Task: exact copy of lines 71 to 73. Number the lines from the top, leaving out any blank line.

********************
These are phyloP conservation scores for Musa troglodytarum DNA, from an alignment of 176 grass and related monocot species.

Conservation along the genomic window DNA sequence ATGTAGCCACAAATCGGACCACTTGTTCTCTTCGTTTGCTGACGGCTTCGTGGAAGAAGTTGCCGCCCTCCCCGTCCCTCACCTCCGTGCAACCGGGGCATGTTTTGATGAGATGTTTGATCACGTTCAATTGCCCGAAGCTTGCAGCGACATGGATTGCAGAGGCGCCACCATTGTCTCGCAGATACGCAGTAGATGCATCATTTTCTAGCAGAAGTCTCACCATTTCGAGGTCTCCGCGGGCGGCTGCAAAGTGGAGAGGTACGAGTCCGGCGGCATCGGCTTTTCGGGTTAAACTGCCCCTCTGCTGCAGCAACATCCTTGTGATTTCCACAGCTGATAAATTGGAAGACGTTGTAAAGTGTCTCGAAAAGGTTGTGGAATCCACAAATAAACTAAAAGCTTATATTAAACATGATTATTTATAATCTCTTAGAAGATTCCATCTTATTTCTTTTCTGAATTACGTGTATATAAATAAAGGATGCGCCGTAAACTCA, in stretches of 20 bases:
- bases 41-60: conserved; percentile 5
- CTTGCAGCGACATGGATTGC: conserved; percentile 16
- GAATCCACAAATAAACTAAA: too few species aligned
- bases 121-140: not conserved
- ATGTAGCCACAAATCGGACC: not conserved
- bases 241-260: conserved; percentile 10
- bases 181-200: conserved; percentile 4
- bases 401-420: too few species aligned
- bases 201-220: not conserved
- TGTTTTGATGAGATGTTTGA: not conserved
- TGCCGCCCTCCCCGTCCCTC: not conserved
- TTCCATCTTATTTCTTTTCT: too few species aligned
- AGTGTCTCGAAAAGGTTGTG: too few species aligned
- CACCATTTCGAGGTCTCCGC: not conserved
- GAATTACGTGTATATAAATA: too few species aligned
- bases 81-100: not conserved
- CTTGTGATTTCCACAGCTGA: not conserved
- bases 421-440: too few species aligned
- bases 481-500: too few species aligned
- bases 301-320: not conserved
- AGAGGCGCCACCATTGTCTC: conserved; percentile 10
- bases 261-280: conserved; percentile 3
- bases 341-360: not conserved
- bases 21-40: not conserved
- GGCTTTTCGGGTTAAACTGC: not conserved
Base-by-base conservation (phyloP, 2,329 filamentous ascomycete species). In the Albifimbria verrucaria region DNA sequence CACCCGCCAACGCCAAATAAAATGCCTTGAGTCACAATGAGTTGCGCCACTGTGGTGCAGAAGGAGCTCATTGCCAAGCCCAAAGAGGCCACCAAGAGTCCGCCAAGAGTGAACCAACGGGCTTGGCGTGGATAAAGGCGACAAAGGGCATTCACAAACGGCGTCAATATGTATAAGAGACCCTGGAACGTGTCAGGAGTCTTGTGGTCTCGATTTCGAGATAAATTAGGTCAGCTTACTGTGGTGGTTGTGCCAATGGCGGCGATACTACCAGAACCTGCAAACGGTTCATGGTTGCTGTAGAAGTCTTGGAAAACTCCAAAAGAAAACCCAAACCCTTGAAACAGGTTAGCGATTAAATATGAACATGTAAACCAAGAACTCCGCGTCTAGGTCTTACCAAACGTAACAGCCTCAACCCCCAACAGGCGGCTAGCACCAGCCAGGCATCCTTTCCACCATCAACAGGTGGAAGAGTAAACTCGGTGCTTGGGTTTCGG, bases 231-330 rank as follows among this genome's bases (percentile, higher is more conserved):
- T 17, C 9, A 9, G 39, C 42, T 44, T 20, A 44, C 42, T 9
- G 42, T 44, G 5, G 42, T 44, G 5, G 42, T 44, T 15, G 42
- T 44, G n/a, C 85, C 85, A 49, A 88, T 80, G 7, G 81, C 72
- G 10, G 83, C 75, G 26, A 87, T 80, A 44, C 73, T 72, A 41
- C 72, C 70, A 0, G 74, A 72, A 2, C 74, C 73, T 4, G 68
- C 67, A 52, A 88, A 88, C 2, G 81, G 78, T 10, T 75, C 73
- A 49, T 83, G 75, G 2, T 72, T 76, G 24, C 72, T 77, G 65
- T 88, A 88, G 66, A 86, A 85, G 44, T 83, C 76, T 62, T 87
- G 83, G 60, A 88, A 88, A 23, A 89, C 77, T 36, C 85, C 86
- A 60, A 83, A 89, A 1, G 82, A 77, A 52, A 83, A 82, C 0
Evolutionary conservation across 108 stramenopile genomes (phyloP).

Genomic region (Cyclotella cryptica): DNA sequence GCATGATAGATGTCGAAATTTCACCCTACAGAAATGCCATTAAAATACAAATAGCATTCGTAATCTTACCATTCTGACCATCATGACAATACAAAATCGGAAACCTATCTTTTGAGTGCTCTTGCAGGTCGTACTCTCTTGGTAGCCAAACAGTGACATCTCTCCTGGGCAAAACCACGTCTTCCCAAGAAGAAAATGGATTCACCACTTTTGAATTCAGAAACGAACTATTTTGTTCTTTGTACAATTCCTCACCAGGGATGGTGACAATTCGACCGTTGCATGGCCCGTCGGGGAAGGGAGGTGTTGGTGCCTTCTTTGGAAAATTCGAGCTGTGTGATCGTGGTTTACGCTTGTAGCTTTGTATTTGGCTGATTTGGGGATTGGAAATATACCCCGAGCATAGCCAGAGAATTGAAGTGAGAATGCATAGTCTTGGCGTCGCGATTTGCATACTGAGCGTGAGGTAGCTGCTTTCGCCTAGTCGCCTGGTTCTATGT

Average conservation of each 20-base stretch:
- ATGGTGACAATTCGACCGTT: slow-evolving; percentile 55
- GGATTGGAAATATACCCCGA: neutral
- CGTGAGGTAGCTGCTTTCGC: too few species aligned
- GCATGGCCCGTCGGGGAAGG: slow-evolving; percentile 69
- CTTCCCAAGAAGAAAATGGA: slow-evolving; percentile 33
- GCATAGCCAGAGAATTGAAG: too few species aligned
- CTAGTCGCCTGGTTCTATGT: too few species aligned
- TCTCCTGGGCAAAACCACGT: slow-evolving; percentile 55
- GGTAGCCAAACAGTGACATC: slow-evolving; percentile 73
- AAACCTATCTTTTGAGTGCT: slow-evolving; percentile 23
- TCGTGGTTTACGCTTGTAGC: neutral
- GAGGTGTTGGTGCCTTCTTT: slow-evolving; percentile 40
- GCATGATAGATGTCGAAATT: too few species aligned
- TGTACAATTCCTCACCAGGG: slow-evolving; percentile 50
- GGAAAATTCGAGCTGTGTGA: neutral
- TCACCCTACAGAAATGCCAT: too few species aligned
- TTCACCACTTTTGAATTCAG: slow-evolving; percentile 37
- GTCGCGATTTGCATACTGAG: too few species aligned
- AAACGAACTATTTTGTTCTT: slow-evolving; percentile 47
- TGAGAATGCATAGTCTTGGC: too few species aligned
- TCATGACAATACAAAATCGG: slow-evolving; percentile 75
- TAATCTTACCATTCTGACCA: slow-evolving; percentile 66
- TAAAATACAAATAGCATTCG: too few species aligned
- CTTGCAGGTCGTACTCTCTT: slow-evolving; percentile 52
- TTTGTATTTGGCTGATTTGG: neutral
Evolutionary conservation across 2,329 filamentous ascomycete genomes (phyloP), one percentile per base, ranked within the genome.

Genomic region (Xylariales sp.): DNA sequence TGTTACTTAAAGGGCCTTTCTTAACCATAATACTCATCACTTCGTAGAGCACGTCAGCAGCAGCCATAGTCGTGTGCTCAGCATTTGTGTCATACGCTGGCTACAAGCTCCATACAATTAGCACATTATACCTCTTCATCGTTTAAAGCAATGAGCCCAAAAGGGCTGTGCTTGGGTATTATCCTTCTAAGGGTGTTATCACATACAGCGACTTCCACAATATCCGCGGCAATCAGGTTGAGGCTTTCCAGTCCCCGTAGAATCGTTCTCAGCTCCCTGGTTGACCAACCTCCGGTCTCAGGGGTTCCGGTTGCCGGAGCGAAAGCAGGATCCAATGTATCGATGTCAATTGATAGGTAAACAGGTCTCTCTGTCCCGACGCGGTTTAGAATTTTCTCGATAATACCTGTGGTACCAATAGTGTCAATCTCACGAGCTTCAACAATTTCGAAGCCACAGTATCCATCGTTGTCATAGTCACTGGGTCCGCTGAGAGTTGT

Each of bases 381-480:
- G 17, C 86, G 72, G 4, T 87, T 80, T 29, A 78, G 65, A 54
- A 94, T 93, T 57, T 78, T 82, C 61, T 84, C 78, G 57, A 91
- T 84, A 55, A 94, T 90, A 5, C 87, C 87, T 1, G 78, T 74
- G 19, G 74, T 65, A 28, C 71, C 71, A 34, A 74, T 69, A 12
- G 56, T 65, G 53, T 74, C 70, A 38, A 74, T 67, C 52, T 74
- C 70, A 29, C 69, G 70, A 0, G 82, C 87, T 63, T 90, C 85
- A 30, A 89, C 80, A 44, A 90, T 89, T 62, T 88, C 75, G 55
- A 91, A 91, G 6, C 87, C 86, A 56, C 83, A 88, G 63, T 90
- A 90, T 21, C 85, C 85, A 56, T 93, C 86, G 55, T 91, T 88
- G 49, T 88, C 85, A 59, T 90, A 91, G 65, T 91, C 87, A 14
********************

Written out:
- A 94, T 93, T 57, T 78, T 82, C 61, T 84, C 78, G 57, A 91
- T 84, A 55, A 94, T 90, A 5, C 87, C 87, T 1, G 78, T 74
- G 19, G 74, T 65, A 28, C 71, C 71, A 34, A 74, T 69, A 12